By On the occasion of our 20th anniversary
By Gustavo Arellano
By R. Scott Moxley
By Alfonso Delgado
By Courtney Hamilton
By Joel Beers
By Peter Maguire
By Charles Lam
"So this is the amazing facsimile of the cradle of American liberty," I say softly to myself, waiting to feel all tingly and reverential as I stand in the Declaration Chamber of the Independence Hall replica across the street from Knott's Berry Farm. While I wait, I read again the sign on the door, which says this is the room where "Richard Henry Lee, on June 7, 1776, moved that these 13 colonies are and of right ought to be free and independent states." It's nearly 5 p.m., the sun is setting over Beach Boulevard, and I'm the only one in the building, except for the woman who works the cash register in the gift shop and basically runs the place. Outside, a confused rooster is crowing its manly little heart out.
Knott's officials say each of the building's 140,000 bricks is an exact copy of its counterpart in the original Independence Hall in Philadelphia. They say the 2,075-pound Liberty Bell replica in the entrance gallery weighs just 5 pounds less than the original. They say the 10-foot-wide clock that adorns each of the tower's four faces is exactly like the original's. They say the redwood "widow's rail" that runs the perimeter of the hall's roof resembles the original in every way.
I haven't checked any of that, so I'll take their word for it. I think it's nice that the replica's builders reproduced such meticulous details back in 1966. That's why Old Man Knott built the hall in the first place. He wanted schoolchildren—and lots of tourists—to see the building where the Declaration of Independence and the U.S. Constitution were signed.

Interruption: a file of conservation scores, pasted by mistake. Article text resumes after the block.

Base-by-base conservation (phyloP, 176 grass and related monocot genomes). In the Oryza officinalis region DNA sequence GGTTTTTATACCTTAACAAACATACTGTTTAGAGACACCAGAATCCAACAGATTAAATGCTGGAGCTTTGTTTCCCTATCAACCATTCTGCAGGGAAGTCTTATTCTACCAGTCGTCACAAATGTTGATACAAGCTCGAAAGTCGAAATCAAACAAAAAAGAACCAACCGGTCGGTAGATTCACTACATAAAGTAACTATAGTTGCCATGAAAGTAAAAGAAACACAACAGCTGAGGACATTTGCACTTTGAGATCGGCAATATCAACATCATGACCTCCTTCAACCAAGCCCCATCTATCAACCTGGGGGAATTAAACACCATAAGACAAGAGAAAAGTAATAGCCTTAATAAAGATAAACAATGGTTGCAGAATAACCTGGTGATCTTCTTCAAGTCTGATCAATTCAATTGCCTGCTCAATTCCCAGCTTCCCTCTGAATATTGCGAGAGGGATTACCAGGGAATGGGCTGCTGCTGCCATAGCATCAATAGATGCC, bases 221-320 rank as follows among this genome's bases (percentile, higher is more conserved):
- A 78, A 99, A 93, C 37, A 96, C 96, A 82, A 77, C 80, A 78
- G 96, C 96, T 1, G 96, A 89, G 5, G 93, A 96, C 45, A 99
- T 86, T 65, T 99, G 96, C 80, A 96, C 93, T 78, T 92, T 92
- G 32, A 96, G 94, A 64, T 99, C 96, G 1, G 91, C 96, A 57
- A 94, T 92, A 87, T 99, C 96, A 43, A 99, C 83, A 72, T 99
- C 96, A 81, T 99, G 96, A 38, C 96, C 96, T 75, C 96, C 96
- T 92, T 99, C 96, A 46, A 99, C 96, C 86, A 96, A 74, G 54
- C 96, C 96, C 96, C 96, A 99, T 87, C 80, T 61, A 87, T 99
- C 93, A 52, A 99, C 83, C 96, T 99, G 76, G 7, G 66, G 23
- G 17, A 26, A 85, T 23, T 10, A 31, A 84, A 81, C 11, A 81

Of course, the land immediately outside the re-created Independence Hall looks as little like colonial Philadelphia as does modern Philadelphia. A huge parking lot borders the hall on two sides, with a duck pond in the back and Beach Boulevard on the left. The hall is an island of history floating in Buena Park—a city completely dependent on manufactured thrills and experiences.
The authenticity dies indoors. I'm sure the carriage parked inside the hall is authentic in every way, but I seem to recall that, much as they do today, people 200 years ago parked their vehicles outside. The Declaration Chamber's Windsor chairs and quill pens also look fine, but the original room probably lacked spectator benches. I also doubt that the largest room in the original Independence Hall housed a gift shop that featured an old 25-cent machine that marched dolls dressed like Revolutionary War soldiers around in a circle and sold post cards; plastic pens; and those cheap, chemically aged copies of American historical documents. Then again, I could be wrong.
That aside, the question everyone who goes through the hall should ask is: Would Knott have re-created the Constitution's birthplace if it were a brothel or tavern instead of a town hall? Does it really matter that we see the place where John Adams, Thomas Jefferson and the rest got together and signed the nation's founding documents? Judging from attendance, probably not.
Nonetheless, visitors who do enter the hall see these words on the wall over the Liberty Bell copy: "Dedicated to the supreme architect upon whose plan master builders brought forth a new nation." The words "free" and "liberty" appear throughout the hall. Sadly, no exhibit points out how African slaves lived up and down the seaboard. Nothing in the Declaration or the Constitution freed them. They probably weren't even allowed in the original hall. There aren't many of their descendants hanging around this replica, either.
But Knott's hall isn't about explaining either the grand vision or the hypocrisy behind the Declaration and Constitution—only showing people what the drapes and floor tiles looked like when the documents were getting printed. As such, the hall has become nothing more than a setting for annual Fourth of July fireworks shows and political photo ops. On Sept. 17, 1987, to commemorate the 200th anniversary of the Constitution's signing, state Supreme Court Justice Malcolm Lucas made citizens out of 100 immigrants at the hall while then-Governor George Deukmejian spoke. Afterward, Deukmejian hosted a $200-per-head fund-raiser outside for 1,500 supporters. A few days later, Knott's set off balloons and re-enacted various Revolutionary War battles.
But that's the past. Today, Independence Hall is quiet. Sometimes, all you can hear is the rooster crowing outside.